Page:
In a potentially critical ruling for the biotechnology industry, the Supreme Court ruled Thursday that naturally-occurring human genes cannot be patented.
The unanimous decision maintained that a DNA segment is a product of nature and not patent eligible merely because it has been isolated.
However, the court ruled that synthetically created DNA, known as complementary DNA or cDNA, is not a product of nature and is patent eligible.
The ruling was seen as a mixed outcome for Myriad Genetics (MYGN), a molecular diagnostic company that had been awarded patents on the BRCA1 and BRCA2 genes.
People with certain mutations of BRCA1 and BRCA2 are at much higher risk of breast and ovarian cancer, and opponents of the patents argued that they granted Myriad a monopoly on the types and cost of testing as well as the availability of second opinions.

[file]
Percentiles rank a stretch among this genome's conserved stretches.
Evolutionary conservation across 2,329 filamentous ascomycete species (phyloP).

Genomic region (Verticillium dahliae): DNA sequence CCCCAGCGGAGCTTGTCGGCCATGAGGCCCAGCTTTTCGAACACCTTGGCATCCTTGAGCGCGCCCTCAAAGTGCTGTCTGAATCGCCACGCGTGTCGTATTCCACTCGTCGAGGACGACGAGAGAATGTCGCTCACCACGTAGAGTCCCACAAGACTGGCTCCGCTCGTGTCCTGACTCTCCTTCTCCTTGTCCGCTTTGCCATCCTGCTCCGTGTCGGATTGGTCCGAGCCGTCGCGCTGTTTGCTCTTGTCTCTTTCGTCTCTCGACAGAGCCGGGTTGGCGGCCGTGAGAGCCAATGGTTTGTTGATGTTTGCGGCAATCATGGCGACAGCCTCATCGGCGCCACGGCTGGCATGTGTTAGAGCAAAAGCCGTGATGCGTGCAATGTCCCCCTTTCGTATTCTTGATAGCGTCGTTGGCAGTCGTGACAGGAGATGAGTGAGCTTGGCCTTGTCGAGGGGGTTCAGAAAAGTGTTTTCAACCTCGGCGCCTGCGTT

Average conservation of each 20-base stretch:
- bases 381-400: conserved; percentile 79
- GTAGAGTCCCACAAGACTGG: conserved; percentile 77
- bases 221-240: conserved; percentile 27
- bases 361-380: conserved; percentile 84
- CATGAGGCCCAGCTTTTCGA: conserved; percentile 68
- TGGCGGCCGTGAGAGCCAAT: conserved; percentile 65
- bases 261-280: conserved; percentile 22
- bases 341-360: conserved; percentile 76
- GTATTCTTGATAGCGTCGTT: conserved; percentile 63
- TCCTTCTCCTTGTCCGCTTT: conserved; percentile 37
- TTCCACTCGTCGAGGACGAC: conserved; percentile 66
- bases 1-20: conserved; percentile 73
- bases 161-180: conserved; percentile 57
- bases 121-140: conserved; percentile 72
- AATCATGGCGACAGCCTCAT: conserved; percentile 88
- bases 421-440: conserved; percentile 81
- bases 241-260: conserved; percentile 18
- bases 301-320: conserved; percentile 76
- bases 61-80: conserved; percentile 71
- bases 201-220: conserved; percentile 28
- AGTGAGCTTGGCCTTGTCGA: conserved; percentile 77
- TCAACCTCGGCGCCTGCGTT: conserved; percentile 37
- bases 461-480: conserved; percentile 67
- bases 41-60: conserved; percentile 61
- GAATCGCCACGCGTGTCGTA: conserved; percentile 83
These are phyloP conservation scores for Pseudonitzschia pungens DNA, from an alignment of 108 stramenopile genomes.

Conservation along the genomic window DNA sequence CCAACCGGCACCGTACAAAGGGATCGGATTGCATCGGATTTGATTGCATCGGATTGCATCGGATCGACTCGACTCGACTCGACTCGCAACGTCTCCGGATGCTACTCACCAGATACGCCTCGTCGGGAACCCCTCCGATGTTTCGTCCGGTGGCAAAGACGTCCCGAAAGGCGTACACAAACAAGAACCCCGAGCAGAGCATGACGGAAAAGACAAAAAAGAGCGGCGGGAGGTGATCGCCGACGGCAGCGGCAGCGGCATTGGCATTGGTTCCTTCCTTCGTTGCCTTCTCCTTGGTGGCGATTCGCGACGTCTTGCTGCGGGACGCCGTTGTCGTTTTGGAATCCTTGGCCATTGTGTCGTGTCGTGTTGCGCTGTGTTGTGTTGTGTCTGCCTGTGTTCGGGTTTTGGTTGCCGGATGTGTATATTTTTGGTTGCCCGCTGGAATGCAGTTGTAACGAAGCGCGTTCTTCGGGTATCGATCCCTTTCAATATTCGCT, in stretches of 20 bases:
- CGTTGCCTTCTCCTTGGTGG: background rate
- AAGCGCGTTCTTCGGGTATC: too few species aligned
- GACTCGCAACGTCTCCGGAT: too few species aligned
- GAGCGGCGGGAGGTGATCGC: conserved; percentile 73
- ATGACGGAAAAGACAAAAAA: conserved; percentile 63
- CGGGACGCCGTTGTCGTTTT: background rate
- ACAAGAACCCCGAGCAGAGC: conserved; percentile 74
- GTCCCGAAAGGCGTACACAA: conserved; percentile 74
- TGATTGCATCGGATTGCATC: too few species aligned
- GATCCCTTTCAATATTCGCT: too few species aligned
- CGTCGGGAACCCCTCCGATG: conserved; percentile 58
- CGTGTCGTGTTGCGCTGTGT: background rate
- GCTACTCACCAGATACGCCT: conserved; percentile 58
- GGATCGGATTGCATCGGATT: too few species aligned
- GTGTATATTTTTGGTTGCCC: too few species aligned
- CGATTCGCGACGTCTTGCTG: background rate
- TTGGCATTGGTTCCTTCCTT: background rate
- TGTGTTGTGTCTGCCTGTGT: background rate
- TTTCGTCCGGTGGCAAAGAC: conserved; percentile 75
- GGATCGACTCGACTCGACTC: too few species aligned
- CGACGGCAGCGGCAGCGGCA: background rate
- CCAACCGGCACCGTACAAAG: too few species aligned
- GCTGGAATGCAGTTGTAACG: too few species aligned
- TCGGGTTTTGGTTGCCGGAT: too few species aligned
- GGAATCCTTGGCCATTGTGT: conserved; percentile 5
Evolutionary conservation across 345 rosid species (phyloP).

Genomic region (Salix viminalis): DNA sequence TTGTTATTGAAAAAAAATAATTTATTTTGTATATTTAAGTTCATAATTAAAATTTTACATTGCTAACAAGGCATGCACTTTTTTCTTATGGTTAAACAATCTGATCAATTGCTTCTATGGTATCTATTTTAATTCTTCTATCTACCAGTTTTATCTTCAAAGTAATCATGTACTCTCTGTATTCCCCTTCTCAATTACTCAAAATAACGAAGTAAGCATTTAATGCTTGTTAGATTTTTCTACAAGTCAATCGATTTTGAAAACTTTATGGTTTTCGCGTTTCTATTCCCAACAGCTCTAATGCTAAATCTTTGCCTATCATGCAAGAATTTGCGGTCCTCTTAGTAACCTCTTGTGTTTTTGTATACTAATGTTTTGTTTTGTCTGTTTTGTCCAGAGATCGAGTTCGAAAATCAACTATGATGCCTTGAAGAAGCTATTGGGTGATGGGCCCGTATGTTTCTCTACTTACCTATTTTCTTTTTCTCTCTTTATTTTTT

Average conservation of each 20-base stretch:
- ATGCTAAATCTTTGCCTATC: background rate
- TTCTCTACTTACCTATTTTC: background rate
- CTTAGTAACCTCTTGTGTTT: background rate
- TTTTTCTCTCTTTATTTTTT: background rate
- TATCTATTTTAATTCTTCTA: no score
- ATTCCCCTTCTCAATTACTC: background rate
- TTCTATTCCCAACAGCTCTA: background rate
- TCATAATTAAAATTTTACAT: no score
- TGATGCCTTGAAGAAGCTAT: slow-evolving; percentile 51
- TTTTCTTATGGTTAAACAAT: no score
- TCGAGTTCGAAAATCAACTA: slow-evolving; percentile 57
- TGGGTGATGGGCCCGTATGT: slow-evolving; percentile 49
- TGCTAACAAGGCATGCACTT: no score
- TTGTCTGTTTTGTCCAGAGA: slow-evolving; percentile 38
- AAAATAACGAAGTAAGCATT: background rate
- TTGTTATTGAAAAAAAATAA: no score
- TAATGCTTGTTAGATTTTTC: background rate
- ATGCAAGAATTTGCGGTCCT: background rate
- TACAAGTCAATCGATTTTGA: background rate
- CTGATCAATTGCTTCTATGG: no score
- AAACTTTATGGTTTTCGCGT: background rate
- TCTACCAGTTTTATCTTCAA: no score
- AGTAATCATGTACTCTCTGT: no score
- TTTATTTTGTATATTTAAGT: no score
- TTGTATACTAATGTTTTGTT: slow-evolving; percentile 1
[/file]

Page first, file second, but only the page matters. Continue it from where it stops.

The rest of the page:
"Myriad did not create anything," Justice Clarence Thomas wrote. "To be sure, it found an important and useful gene, but separating that gene from its surrounding genetic material is not an act of invention."
However, Myriad noted that the court upheld its claims on cDNA and said it has more than 500 valid and enforceable claims in 24 different patents conferring strong patent protection for its BRACAnalysis test.
The American Civil Liberties Union cheered the ruling, with Sandra Park, a staff attorney with the ACLU Women's Rights Project, saying it lifts a major barrier to progress in further understanding how to better treat and prevent diseases.
"In fact, the decision will help, not hinder, the biotechnology industry," Park said. "Most of the industry is focused on using genes as a starting point to create new tools, tests, and therapeutics."
She added, "While all of these applications could be patented, the genes themselves should remain in the public storehouse of knowledge, for scientists at universities and corporations to freely study and use."
by RTT Staff Writer
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